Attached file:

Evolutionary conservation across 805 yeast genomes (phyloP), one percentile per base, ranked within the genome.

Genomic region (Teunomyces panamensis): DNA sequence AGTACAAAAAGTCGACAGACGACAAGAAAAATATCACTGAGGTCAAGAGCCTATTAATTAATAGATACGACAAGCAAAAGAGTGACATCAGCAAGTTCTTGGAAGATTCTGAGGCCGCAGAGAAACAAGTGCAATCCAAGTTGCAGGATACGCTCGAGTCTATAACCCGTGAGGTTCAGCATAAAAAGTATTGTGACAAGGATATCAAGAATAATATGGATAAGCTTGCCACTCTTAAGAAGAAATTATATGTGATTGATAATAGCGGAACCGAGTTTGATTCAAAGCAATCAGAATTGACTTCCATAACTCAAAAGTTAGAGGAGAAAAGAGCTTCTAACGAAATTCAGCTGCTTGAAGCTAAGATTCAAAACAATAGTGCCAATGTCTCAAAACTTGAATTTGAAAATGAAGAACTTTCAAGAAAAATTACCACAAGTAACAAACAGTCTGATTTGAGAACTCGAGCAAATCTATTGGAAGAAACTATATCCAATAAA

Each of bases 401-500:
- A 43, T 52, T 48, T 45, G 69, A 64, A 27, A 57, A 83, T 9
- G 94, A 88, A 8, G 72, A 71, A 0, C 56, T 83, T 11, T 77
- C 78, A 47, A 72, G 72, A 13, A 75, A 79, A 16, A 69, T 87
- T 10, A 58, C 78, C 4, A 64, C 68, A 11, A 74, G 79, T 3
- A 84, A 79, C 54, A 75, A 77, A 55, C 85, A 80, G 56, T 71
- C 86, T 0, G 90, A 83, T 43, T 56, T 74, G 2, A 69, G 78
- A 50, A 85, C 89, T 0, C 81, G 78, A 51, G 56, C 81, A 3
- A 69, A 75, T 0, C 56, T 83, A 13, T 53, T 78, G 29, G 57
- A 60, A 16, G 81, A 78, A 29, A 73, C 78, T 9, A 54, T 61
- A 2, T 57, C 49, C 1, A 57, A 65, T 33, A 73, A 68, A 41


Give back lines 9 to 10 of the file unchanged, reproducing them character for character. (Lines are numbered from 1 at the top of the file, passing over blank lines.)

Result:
- C 86, T 0, G 90, A 83, T 43, T 56, T 74, G 2, A 69, G 78
- A 50, A 85, C 89, T 0, C 81, G 78, A 51, G 56, C 81, A 3